The charity is about talking to people about what's going on and how sport can help them come to terms with disability - and when they do that I feel we've been successful. It took six years for me to work up the courage to admit I was disabled. I lost my left leg because of cancer and the operation to remove it left me with paraplegia. I was aged 20 when it was first discovered and 23 when I had the amputation.
At 29, I had just moved into my own flat and realised I needed to get myself out, so I joined Sports Able and have since taken up archery, kayaking, air weapons and wheelchair basketball, as well as taking part in wheelchair and handbike races.
After four years as a member of the club I was ready to go back to work and landed the role of community fundraising manager for the charity.
Self-confidence was one of my biggest challenges. I'd been out of work for 10 years, so I was nervous about getting a job and it has been a struggle. It's taken a while to build that confidence, but I've come a long way.
I'm quite happy to talk about work and to give presentations. I hope to increase my hours and take on more high-level commercial work with different companies, as well as working at grass-roots level.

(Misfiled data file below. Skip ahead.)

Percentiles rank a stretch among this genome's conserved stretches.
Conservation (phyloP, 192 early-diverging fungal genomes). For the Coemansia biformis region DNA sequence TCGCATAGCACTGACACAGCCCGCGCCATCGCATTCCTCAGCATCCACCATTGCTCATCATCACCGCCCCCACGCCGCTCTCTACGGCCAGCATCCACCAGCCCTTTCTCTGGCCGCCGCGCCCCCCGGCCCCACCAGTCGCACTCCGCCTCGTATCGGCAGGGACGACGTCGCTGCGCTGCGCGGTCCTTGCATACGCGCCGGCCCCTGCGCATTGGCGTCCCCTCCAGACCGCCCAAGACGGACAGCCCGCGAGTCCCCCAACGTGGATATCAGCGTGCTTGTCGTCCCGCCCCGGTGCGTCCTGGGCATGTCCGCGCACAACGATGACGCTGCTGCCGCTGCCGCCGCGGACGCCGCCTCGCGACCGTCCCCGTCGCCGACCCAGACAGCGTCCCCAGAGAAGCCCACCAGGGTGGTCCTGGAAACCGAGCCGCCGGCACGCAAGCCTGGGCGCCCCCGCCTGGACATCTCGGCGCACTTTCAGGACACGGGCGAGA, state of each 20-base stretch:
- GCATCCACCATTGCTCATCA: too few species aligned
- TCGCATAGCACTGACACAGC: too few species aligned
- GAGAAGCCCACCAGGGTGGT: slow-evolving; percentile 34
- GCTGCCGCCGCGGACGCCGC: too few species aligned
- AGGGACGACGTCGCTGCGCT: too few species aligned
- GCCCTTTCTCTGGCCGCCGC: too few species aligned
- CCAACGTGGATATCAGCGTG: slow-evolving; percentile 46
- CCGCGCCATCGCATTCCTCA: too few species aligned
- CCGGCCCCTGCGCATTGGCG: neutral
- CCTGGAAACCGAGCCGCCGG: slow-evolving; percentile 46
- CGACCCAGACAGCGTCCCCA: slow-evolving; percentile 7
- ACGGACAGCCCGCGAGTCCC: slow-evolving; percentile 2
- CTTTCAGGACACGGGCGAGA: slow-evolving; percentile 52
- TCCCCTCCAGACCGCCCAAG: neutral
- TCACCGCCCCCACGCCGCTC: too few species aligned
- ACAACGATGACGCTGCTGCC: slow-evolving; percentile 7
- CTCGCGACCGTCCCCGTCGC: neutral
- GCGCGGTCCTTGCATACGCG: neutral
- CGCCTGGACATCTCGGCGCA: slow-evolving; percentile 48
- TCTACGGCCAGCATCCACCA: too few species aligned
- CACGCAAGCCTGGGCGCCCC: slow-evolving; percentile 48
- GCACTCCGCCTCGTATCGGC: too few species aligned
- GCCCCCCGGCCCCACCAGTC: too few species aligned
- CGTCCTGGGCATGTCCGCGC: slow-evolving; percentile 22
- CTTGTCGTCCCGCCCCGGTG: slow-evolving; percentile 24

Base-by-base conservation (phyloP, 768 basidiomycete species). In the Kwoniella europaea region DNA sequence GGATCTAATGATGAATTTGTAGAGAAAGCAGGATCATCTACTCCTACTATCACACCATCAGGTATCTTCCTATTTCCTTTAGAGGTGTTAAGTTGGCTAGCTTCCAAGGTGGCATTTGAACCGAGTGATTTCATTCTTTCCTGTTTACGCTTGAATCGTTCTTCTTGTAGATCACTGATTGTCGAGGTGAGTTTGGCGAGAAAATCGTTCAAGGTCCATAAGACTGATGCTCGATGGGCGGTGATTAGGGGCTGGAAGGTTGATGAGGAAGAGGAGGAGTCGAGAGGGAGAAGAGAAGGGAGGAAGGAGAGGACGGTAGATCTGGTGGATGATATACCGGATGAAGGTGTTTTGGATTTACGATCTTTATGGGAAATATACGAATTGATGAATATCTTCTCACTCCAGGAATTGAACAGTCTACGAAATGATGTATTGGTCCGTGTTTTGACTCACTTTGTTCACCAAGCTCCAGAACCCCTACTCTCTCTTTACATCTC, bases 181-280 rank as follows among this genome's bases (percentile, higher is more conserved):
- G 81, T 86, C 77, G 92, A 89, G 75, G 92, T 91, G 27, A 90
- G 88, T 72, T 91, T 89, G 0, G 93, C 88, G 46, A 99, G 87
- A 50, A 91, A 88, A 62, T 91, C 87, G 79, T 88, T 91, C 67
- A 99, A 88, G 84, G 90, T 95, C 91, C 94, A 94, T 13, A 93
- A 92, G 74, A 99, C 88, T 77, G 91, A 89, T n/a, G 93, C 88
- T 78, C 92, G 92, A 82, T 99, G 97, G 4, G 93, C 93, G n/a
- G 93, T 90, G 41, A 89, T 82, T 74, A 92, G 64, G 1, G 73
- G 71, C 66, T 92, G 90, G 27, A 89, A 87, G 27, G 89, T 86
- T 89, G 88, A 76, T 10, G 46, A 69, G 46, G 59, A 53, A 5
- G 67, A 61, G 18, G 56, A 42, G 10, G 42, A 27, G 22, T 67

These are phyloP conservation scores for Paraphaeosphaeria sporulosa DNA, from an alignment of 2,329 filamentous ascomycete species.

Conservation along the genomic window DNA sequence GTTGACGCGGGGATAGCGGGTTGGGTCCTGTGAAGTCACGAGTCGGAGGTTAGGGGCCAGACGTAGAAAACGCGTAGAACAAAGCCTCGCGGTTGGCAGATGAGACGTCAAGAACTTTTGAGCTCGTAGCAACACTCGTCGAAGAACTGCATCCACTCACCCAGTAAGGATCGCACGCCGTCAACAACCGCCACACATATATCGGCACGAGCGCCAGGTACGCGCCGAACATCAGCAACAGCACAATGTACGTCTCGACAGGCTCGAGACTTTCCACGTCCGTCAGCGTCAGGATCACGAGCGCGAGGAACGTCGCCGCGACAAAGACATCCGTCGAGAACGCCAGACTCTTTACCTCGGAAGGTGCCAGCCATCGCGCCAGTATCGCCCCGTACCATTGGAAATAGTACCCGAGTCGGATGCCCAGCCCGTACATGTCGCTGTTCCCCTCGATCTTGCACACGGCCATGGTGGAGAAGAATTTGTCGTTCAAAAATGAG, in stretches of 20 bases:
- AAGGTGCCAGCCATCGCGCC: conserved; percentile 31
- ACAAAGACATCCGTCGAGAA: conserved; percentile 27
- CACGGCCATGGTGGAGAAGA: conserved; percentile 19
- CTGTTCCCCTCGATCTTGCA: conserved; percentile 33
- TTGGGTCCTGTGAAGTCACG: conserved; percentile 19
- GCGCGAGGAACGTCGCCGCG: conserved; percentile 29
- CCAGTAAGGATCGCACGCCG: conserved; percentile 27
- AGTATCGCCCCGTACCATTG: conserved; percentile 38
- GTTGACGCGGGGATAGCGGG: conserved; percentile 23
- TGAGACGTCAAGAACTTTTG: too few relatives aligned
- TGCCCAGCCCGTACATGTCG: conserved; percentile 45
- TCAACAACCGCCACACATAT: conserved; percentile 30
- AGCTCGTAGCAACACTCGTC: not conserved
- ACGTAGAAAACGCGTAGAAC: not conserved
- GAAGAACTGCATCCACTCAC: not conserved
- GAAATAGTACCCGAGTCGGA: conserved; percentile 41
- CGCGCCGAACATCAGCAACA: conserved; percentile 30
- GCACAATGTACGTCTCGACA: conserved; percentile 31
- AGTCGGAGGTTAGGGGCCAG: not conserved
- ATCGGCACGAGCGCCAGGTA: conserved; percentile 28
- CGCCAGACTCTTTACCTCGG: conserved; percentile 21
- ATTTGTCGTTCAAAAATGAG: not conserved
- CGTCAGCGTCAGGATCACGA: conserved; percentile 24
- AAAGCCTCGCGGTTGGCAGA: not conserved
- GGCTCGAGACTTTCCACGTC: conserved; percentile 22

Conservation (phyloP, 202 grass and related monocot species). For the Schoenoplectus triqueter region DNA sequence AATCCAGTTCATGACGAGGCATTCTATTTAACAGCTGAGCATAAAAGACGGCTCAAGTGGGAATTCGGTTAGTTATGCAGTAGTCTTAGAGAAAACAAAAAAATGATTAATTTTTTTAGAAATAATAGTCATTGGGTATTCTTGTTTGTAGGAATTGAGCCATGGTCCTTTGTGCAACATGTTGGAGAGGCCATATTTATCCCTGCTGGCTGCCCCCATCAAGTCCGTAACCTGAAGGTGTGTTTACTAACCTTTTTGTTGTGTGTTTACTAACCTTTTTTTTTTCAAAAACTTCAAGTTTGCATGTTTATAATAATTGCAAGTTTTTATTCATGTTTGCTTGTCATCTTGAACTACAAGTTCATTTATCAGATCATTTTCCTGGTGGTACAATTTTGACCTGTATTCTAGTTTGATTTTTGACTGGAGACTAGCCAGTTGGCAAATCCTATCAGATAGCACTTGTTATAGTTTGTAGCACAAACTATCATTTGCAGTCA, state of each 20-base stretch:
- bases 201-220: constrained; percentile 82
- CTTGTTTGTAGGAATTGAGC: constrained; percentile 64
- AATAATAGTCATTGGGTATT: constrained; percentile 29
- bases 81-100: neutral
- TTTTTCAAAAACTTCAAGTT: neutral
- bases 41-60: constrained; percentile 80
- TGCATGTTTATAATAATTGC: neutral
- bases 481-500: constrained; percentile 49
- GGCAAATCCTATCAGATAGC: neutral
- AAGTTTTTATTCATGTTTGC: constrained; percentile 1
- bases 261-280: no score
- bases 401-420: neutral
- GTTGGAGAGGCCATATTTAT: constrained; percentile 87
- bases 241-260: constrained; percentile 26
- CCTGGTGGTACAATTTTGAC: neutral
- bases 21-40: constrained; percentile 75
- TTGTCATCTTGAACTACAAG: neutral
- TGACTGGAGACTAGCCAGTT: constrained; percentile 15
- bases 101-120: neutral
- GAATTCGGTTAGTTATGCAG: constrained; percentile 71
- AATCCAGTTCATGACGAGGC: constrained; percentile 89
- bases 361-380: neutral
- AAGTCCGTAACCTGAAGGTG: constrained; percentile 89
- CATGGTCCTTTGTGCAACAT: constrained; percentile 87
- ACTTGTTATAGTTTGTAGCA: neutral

I enjoy seeing people's confidence come back. Members who come to events and get involved in street collections, find it gives them a purpose. It can be tricky getting people involved in this type of event because it's quite an old-school way of doing things. Sometimes they feel like they're begging, so we also have events where people can raise money by showing off their sports skills. People prefer this because they're proving that a disability doesn't stop you from doing what you enjoy.
This is what Sports Able is about - showing what people can do, rather than what they can't do.
Sports Able is a sports disability charity, dedicated to the promotion of awareness of disability through sport and recreational activity, and the integration of disabled and able-bodied people